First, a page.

In an emotional farewell to Fremantle’s greatest ever player, Matthew Pavlich, the Dockers rose to the occasion to defeat the determined Western Bulldogs by twenty points.
This game was important for the Bulldogs. A good win could see them climb above Hawthorn into 6th position on the ladder and earn a home final. The Dogs threw everything they had at the Dockers, winning more contested possessions and laying more tackles than the home team. By three-quarter time the Bulldogs had scored eighteen times to the Fremantle’s twelve. This was despite them learning at half time that Hawthorn had beaten Collingwood by one point; which meant that win or lose, the Dogs would stay in seventh position and must return to Domain Stadium to face West Coast in an elimination final. The Western Bulldogs started well, by scoring two goals into the wind, and leading until that Pavlich goal. After which, the roar from the home crowd appeared to lift the Dockers and the home team remained in the front for the rest of the match. The Bulldogs appeared to struggle to kick the ball accurately in the windy conditions. They resorted to handballs to move forward, which suited the Dockers. There is nothing a Ross Lyon coached team loves more than applying pressure to the ball carrier. In front of goals the Bulldogs’ kicking was not accurate either. By three-quarter time, they had kicked six goals and twelve behinds (each behind worth just a single point). Their goal-front inaccuracy was partly due to wind; and partly due to the enormous pressure the Dockers applied all around the ground. By contrast, Fremantle knew which parts of the field to play. This was clearly evident in the final quarter, where the Docker defenders defied conventional wisdom, by frequently switching play to the Bulldogs’ attacking side of the ground. This was the part of the ground where the Bulldogs would have the wind behind them when kicking for goal. The tactic caught the Bulldog midfielders off guard, leaving Docker defender Garrick Ibbotson to kick long to Steven Hill, who then kicked long to Danyle Pearce, who then would drive the ball into an open Docker forward line. They were able to kick long in this part of the ground as the stands on that side of the ground gave some protection from the incessant wind.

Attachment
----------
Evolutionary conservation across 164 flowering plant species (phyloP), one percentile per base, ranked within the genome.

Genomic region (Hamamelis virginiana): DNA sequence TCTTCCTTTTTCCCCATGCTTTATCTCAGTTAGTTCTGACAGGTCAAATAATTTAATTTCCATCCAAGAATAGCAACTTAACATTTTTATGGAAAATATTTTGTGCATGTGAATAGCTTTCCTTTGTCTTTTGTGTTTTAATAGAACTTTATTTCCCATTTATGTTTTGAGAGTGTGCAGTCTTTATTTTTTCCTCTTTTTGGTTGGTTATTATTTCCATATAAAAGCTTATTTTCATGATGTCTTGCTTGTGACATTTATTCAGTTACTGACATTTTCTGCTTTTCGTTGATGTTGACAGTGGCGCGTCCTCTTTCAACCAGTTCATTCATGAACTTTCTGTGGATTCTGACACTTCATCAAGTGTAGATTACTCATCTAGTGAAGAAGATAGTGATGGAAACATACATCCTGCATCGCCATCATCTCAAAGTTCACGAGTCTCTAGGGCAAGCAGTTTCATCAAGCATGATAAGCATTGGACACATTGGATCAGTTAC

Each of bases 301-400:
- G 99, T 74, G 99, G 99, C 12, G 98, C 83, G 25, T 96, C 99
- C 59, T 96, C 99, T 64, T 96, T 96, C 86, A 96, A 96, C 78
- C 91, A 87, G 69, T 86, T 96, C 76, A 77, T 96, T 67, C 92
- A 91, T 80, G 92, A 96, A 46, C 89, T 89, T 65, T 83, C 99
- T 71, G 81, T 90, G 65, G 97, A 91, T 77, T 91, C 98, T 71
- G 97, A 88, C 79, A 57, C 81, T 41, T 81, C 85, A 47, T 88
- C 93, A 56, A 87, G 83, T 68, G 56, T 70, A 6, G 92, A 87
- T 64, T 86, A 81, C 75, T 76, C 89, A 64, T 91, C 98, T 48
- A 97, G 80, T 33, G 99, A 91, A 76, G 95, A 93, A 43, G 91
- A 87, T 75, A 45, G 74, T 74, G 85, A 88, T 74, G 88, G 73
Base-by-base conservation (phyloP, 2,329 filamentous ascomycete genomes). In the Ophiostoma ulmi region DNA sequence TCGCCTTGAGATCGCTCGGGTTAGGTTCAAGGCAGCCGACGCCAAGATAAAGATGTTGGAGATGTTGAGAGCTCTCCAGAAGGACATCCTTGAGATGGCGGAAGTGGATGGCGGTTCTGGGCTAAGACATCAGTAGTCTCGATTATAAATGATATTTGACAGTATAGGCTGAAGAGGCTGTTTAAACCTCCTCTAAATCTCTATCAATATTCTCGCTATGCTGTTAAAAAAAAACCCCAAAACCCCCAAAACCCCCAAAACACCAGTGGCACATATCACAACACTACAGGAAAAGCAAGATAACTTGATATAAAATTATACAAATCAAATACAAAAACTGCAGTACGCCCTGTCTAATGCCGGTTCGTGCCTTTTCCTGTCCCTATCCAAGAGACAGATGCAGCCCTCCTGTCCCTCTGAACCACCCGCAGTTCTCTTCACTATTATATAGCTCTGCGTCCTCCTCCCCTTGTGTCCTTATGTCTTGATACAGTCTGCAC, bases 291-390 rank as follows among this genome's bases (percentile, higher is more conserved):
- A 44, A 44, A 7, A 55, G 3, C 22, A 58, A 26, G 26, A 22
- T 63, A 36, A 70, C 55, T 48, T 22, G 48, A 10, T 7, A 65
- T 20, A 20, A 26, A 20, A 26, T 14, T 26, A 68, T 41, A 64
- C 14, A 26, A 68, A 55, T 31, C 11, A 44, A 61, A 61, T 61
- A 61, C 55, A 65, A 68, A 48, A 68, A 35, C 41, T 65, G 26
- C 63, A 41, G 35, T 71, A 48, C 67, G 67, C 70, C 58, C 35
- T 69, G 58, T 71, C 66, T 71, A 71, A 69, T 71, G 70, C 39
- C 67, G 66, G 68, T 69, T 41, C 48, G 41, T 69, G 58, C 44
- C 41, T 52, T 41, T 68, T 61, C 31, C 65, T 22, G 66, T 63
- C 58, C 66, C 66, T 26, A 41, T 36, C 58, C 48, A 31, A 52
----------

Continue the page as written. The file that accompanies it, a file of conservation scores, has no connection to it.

For the Bulldogs, Caleb Daniel, Liam Picken and Tom Boyd tried their hardest and picked up many possessions. Lin Jong played one of his best games gathering twenty-eight disposals, thirteen of them contested. A team high on a dirty day. Tory Dickson kicked three goals. Marcus Bontempelli competed well but was unable to have an impact on the scoreboard. Luke Dahlhaus and Jason Johannisen also had plenty of the ball, but struggled to deliver to advantage in the windy conditions. Will Minson was thrashed in the ruck by Fremantle big man, Aaron Sandilands; yet the Bulldogs were able to edge Fremantle in center clearances. The last quarter saw the celebratory Dockers hold the Bulldogs to a solitary point, while kicking one goal six behinds themselves. Pavlich kicked three of those behinds from set shots. An ironical conclusion for a career that began seventeen seasons ago with two goals from his first two kicks in AFL.
Despite the loss, the Dogs survive to have another day. Whether they live beyond that day, when they return to meet West Coast, will depend on whether the young dogs learned how to play Domain Stadium when the wind is howling. The Dockers will be pleased that they gave their greatest player a fitting valediction. The Dockers' Lachie Neale also achieved a significant personal milestone. His thirty-six possessions elevated him to achieving more disposals in a season than any player in the history of the game. It is no coincidence that nineteen of his possessions against the Bulldogs were contested. He has played like that all year. It has been a miserable injury-riddled year for the Dockers, and the steady growth of Neale has been one of their few highlights. The Fremantle boys, those that survive the coming cuts, will have plenty to reflect on over the summer break. The Dogs have less than two weeks to learn new tricks.
Scores Fremantle Dockers: 4.1 7.2 9.3 10.9 (69) Western Bulldogs: 2.4 4.9 6.12 6.13(49) Best Fremantle Dockers: Neale, Sandilands, Ibbottson, Hill, D. Pearce Western Bulldogs: Daniel, Picken, M. Boyd, Dahlhaus, Jong
Article last changed on Tuesday, August 30, 2016 - 12:21 AM EDT